Cockroaches have been with us since the beginning of time. Like their termite cousins, we’ll never be able to wipe them out completely. We probably shouldn’t even if we could because they do serve environmental purposes, but we don’t have to live with them.
You shouldn’t be bothered too much if you spot one or two cockroaches over the course of months. What you need to watch out for is an infestation. They can nest under floorboards and inside interior walls.
Before the internet age, and really before Wikipedia launched in 2001, getting the information you needed for dealing with cockroaches was difficult to obtain. Pest control companies were in full control of it. Sure, you could read about them in books (including encyclopedias and dictionaries), but there really wasn’t a wealth of information available to the public. Wikipedia’s page has more information than I’ve seen elsewhere.
I grew up in the 1960s. The only reason my parents’ house wasn’t infested with cockroaches is because there was always enough children around to kill them as soon as they appeared. My parents didn’t pay for pest control until after all the children grew up and moved away.
The first time I encountered boric acid was when my wife, Josie, and I lived in Yuma, Arizona. The apartment we lived in, temporarily before moving into military base housing, had a product called “roach proof” spread liberally at the back of the drawers and cabinets in the kitchen. I don’t remember where else we found it. We didn’t see any cockroaches at all during the months we lived there.
After we moved into military base housing, we saw cockroaches everywhere. It was empty and clean when we moved in, but the cockroaches were coming in from somewhere. It was an obviously an infestation. I bought some roach proof from a hardware store and sprinkled it in the kitchen cabinets and drawers. I sprinkled it under the sink. I sprinkled it around the toilets in the bathrooms.
Within days, dead cockroaches starting appearing everywhere. Josie discarded them while I was at work, but I still spotted some in the evenings. After a couple of weeks, we didn’t see any at all. Apparently, the boric acid took out the infestation. Don’t ask me the mechanics of it because I can only repeat what I was told. In my opinion, and mine alone, boric acid is the best way to get rid of cockroaches.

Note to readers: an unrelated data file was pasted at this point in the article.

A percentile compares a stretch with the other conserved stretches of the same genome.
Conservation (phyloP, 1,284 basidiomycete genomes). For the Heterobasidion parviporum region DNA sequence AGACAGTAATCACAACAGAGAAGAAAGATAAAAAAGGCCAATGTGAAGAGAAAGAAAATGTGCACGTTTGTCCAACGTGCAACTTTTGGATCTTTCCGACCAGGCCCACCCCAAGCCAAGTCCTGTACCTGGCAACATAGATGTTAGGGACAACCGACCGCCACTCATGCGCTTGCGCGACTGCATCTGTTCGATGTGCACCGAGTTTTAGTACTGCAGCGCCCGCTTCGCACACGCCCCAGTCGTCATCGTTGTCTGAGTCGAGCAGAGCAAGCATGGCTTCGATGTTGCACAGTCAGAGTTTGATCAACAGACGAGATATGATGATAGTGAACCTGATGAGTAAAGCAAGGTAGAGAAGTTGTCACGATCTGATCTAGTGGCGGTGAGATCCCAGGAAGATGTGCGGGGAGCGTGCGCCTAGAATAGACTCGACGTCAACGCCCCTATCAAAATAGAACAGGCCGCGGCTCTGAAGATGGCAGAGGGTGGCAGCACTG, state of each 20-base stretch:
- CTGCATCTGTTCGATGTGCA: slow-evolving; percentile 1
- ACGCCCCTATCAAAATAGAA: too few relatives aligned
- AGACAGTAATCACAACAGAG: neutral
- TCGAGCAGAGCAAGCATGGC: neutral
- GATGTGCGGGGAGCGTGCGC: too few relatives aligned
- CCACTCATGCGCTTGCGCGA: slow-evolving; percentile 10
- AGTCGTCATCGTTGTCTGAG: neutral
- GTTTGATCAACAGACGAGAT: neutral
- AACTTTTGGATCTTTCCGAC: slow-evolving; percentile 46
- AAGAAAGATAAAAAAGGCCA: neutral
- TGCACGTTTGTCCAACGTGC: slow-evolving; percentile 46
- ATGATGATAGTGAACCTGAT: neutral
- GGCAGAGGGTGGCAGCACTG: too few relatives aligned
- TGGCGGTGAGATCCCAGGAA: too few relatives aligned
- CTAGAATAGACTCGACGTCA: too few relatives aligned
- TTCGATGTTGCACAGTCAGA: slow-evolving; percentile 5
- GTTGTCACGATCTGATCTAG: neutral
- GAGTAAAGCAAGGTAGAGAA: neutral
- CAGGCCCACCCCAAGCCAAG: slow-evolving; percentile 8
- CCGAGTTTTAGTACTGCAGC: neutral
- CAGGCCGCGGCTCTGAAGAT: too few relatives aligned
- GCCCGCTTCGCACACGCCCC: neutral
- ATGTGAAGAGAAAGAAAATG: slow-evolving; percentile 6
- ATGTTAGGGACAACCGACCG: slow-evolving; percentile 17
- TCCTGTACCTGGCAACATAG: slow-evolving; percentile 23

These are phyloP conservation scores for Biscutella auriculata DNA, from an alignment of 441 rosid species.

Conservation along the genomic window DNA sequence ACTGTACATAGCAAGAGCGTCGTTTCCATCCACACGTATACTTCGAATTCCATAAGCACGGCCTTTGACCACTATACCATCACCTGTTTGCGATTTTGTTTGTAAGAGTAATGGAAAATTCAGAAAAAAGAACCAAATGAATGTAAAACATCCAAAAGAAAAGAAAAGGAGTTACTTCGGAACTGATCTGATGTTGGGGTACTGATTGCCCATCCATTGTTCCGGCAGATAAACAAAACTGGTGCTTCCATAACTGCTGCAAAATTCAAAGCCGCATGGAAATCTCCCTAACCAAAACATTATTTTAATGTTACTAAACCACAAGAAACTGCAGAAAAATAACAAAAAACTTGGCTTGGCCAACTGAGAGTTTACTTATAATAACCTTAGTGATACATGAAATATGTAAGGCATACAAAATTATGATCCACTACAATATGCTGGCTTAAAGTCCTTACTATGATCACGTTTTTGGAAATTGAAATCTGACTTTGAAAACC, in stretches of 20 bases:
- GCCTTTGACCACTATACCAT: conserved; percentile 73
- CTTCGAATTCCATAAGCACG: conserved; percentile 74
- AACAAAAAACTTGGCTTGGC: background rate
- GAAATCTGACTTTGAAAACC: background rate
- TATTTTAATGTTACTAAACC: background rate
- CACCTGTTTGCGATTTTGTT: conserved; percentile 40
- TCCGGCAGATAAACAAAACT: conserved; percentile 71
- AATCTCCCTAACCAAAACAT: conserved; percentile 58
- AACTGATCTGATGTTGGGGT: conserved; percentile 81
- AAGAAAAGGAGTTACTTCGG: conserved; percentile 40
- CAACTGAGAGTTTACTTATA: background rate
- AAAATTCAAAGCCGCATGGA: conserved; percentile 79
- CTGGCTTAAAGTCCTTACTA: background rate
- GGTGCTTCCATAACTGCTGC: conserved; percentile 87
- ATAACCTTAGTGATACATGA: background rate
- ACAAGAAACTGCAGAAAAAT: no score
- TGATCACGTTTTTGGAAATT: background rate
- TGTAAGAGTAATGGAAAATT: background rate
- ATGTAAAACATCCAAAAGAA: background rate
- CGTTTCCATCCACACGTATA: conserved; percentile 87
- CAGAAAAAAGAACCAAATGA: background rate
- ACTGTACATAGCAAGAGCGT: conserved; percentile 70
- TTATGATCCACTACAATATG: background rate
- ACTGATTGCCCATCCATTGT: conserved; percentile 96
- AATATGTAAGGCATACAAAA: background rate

The cockroaches in the Philippines are huge. The only time I saw the small ones is when a nephew and his girlfriend received balikbayan boxes from the United States while they were staying in our house. The geckos (lizards) that inhabit our house made short work of them. The geckos are small, so they leave the large cockroaches alone.
I rarely see a cockroach in our house. That isn’t unusual when you understand there isn’t any place for them to nest. The walls are solid cement, as are the floors. Nevertheless, the only good cockroach is a dead cockroach. If I spot a live one, I will not stop hunting it until it’s a dead one. The only way they can get in is under the doors to the outside, which have large enough gaps under them.
When I’m in the Philippines, a tropical location, I expect to be harassed by insects of all kinds. The only ones I’m concerned with are the ones that bother me inside the house. As long as they stay outside, they can continue to live. If they harass me on the inside, they will die. Spiders are not insects and I shouldn’t bother them unless they bother me. I accidentally killed a large spider once when it was in my bathroom.
Of all the insects existing in the Philippines, the ones that bother me the most are the moths and that’s only because they can somehow squeeze between the gaps in the windows. When they’re stirred up by the rain and buzzing around lights and such, I have to keep the lights out in the house, or they will surely annoy the hell out of me. They only last until the outdoor geckos take care of them.
Regardless of all the annoyances, I’m relatively happy until I see cockroaches anywhere near me.